The Recognition of States: Law and Practice in Debate and Evolution
Thomas D. Grant examines the Great Debate over state recognition, tracing its eclipse, and identifying trends in contemporary international law that may explain the lingering persistence of the terms of that debate. Although writers have generally accepted the declaratory view as more accurate than its old rival, the judicial sources often cited to support the declaratory view do not on scrutiny do so as decisively as commonly assumed. Contemporary doctrinal preference requires explanation. Declaratory doctrine, in its apparent diminution of the role state discretion plays in recognition, is in harmony, Grant asserts, with contemporary aspirations for international law. It may seem to many writers, he believes, that international governance functions better in a conceptual framework that reduces the power of states to legislate what entities are states.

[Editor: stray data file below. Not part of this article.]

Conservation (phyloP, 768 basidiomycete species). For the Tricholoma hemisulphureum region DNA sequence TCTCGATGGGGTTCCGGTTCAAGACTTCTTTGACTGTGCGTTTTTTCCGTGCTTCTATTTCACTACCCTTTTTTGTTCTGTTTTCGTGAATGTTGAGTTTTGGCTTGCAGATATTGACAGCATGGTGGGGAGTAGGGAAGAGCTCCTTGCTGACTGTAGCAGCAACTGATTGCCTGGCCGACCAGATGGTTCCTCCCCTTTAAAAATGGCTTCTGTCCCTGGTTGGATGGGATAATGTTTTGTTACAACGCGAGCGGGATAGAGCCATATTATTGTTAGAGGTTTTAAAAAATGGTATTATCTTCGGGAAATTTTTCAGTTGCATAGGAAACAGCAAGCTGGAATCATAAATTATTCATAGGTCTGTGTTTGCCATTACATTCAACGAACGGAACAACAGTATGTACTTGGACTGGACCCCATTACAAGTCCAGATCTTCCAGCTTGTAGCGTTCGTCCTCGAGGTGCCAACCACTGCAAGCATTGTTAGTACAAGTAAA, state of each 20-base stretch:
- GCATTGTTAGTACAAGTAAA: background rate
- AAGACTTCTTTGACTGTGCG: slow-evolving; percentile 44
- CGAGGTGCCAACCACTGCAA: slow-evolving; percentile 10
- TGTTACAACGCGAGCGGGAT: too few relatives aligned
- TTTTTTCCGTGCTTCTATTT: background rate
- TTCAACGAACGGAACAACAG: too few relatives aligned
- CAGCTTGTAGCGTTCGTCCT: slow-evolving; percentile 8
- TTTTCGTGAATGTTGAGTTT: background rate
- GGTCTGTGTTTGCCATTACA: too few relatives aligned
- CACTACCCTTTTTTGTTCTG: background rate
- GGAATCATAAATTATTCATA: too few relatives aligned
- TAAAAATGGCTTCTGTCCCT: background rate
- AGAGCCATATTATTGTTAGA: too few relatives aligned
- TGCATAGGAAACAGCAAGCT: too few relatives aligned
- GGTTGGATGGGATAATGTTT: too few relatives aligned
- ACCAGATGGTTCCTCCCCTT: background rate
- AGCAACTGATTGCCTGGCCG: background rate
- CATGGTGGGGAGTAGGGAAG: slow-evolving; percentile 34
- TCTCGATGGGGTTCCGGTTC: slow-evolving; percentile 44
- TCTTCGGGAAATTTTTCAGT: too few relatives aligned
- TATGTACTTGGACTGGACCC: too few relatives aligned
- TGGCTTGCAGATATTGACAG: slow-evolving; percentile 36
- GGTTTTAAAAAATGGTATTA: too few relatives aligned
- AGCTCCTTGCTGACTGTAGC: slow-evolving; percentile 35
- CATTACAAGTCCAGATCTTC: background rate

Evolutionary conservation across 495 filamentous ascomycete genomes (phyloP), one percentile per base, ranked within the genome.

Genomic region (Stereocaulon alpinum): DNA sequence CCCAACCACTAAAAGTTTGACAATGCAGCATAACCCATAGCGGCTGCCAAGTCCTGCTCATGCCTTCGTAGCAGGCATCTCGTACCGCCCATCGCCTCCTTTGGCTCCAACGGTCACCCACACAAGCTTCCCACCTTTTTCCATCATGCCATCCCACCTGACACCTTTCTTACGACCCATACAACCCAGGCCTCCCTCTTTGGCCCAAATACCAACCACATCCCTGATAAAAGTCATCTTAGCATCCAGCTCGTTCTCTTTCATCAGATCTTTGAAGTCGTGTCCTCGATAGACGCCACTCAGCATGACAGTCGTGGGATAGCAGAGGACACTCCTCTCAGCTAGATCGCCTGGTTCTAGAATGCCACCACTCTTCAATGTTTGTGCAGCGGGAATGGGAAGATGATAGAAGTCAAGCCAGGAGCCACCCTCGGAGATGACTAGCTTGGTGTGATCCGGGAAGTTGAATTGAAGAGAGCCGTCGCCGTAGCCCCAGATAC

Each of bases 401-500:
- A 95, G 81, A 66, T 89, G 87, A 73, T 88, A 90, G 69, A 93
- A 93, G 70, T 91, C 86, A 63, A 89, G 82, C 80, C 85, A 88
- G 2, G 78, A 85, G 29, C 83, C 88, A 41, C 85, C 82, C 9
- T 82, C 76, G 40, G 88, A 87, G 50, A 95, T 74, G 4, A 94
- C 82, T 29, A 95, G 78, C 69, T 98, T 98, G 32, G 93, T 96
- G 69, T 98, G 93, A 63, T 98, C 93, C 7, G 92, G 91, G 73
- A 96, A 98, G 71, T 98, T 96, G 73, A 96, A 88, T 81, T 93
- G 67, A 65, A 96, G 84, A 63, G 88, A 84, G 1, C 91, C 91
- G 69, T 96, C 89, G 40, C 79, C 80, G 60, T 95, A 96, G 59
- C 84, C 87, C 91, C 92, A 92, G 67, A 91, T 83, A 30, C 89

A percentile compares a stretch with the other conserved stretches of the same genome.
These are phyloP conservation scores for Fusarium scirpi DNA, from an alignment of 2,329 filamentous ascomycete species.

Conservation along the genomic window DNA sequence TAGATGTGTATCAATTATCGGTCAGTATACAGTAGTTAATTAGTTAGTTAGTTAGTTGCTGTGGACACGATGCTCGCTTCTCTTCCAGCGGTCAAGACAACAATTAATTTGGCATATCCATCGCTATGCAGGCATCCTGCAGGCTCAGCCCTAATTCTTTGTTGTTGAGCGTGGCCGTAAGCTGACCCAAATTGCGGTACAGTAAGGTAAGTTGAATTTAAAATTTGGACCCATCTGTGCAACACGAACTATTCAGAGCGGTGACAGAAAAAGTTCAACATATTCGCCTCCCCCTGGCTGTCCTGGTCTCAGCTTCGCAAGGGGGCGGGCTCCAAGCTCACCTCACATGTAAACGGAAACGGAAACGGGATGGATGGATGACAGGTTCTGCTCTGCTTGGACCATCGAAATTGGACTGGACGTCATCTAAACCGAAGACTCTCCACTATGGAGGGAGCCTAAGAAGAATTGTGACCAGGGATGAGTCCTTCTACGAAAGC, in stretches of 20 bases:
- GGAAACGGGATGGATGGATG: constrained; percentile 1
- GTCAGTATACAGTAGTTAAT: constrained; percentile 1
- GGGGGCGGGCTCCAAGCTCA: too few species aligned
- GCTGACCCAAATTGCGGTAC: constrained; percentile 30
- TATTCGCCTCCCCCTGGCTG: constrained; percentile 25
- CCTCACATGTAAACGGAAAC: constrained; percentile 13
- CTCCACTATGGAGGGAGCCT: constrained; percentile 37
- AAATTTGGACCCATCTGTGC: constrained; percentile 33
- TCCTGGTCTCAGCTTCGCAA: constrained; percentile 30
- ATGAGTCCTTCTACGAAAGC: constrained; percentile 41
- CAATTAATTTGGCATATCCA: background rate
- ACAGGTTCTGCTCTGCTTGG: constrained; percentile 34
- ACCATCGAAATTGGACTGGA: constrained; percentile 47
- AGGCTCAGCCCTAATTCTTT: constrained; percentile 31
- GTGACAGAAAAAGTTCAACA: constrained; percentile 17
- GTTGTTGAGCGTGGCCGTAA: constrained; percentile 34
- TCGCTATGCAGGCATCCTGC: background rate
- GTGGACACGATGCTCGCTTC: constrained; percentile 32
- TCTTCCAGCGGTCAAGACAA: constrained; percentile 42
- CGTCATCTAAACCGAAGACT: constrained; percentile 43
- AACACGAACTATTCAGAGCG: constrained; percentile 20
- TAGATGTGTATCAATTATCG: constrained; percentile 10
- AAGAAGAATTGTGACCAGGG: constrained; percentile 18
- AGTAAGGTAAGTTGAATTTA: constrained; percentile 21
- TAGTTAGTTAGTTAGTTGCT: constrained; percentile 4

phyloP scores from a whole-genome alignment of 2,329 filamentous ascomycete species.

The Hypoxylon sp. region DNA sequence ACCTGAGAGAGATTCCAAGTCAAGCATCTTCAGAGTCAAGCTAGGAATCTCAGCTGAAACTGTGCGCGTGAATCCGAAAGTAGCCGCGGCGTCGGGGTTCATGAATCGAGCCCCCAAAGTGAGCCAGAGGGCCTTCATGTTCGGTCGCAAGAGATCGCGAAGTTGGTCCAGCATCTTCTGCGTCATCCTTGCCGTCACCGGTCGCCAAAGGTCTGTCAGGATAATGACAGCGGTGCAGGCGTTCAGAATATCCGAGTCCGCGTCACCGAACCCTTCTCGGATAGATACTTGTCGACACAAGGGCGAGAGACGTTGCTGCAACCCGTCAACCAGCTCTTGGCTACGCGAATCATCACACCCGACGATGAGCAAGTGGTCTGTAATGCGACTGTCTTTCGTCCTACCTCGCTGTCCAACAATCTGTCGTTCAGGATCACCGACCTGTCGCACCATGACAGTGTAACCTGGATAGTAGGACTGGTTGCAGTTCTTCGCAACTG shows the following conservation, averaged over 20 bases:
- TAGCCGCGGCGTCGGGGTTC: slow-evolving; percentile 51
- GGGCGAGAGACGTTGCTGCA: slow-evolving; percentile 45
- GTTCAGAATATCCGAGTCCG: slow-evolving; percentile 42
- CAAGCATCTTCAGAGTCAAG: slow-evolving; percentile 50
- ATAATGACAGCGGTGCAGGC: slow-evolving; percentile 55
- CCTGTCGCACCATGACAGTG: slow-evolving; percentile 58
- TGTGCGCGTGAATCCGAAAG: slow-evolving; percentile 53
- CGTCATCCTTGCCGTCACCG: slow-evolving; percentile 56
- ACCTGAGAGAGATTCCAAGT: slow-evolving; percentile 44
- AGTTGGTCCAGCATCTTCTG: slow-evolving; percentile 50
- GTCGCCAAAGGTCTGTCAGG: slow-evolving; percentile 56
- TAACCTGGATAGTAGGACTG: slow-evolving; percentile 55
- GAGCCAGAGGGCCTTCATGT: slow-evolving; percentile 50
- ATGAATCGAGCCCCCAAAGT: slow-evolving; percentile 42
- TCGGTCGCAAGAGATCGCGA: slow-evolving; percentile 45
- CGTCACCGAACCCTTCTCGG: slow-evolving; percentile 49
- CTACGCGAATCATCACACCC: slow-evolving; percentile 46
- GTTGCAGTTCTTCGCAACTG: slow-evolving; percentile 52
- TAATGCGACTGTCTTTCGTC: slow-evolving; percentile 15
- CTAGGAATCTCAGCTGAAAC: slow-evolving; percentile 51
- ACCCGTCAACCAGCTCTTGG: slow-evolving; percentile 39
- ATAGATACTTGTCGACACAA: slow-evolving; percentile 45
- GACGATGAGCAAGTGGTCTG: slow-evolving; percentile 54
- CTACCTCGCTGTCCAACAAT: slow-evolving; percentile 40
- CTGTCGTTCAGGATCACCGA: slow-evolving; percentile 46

Grant proceeds from this analysis of the contemporary status of the old debate to ask what questions now take center stage. In place of doctrine, Grant argues, process is the chief issue concerning recognition today. Whether to recognize unilaterally or in a collective framework; whether to acknowledge legal rules or to let recognition be controlled by political calculus--as Grant points out, such questions concern how states recognize, not the theoretical nature of recognition. This is an important analysis for scholars and researchers of international law and relations and contemporary European politics.
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THE DECLARATORY PREFERENCE EXAMINED
DOCTRINES OF RECOGNITION TEXTUAL EVIDENCE
CRITERIA FOR RECOGNITION OR CRITERIA FOR STATEHOOD?
AN UNSOLVED PROBLEM THE PROCESS OF RECOGNITION